How to Score Higher on Your CAT Exam Paper

How to Score Higher on Your CAT Exam Paper

If you’ve gotten the results from your official CAT exam paper and aren’t pleased, don’t worry! You still have a chance to score higher on this year’s exam. Similarly, if your scores on practice tests aren’t where you’d like them to be, we have some tips that can help take your score to the next level. No matter what your situation, if you’re looking to score higher on your CAT exam papers, read on!

Before the Test

There’s a lot you can do before the official CAT exam to score higher this time around. If you’ve read my posts before, you may have some idea about what my first tip is…

  1. Test Often!

    What do I mean by this? In the three months leading up to your official exam date, you should be taking at least one practice test a week. I know, it sounds like a lot—and it is. But it’s also the single most important thing you can do to boost your score. David gives great advice on where to find mock CATs online, and if you’re still not convinced, check out my post on whether you should take a mock CAT (answer: yes!).

  2. Evaluate Your CAT Exam Papers

    You’re really only getting a fraction of the benefits of taking a mock exam if you don’t evaluate them afterward. You must, must, (MUST!) spend time afterwards—several hours minimum—to see what you did right, what you did wrong, and what you did by accident.

  3. Become More Accurate

    Once you’ve evaluated your exams, go back to your lessons or drills in that subject area and work on them until you’ve improved your accuracy score. By “accuracy score,” I simply mean the percentage of questions you’re answering correctly, before you translate your score to the CAT 0-300 scale.

  4. Get Faster on CAT Exam Papers

    Is it better to be fast or accurate? On the CAT, it’s better to be both! You can use this exercise to improve your accuracy: complete a set of ten questions in a particular subject area. Take note of how long it took you to finish them, but don’t set time limits. Next, do another set of ten questions, this time timed to ten seconds less than you took last time. Stay with this timing, repeating the drill until you can get your accuracy score back to where it was with the untimed set. Then, keep taking ten seconds off your time until you’re averaging around 1:30 per question.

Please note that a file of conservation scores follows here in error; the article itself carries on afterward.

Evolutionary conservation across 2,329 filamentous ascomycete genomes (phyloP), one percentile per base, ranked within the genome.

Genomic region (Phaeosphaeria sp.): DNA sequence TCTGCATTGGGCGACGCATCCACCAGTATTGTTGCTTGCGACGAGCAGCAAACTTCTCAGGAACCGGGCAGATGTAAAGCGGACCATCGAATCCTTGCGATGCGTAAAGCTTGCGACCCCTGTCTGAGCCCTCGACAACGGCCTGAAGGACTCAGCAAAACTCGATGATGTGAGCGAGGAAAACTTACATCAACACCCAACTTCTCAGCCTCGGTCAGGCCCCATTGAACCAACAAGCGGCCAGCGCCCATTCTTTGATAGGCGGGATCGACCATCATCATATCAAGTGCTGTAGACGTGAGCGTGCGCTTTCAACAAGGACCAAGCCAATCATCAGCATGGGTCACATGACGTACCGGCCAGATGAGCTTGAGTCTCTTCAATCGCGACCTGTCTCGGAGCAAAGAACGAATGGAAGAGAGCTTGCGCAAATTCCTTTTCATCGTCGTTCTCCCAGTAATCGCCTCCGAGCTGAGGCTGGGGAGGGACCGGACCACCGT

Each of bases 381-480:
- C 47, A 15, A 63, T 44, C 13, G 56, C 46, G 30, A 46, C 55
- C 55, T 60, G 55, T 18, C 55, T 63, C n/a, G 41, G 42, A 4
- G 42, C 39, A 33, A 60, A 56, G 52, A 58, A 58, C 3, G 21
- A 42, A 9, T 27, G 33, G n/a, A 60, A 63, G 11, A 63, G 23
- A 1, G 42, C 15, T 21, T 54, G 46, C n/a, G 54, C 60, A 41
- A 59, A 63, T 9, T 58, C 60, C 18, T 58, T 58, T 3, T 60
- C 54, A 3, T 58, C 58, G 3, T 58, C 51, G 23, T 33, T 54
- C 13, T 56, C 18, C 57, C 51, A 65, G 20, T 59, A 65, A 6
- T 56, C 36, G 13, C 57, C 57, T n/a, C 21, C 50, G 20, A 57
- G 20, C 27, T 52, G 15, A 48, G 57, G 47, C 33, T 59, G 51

During the Test

  1. Guess Better

    By “guess better,” I’m talking about eliminating wrong answers wherever you can. On the CAT, it’s to your advantage to guess on a question if you can eliminate at least one wrong answer, preferably two (statistically, even with the wrong answer penalty, you’ll come out ahead). You boost your chances of gaining, rather than losing, points by guessing the same answer each time, wherever possible.

  2. Strategize

    Stay focused throughout the test. Use the answers by plugging them in for unknowns in math problems. Know when to cut yourself off, based on how many questions you’ve decided beforehand that you’re going to attempt. Is your cut-off time at two minutes? 1:45? Know it and stick to it. Finally, make sure you stick to the rules, rather than using your intuition. If you know that a choice is grammatically correct, but another one just “sounds” better, go with the one that follows the rules. Our ears are notoriously faulty and more casual than exams are!

After the Test

After the test, breathe! There’s not much else you can do. While you wait for your scores, it may feel interminable. Use this time to start getting other aspects of your IIM applications together. And no matter what, rest assured that you did all you could to score the best you could by learning how to score higher on the CAT exam paper today, and then putting those principles into practice.

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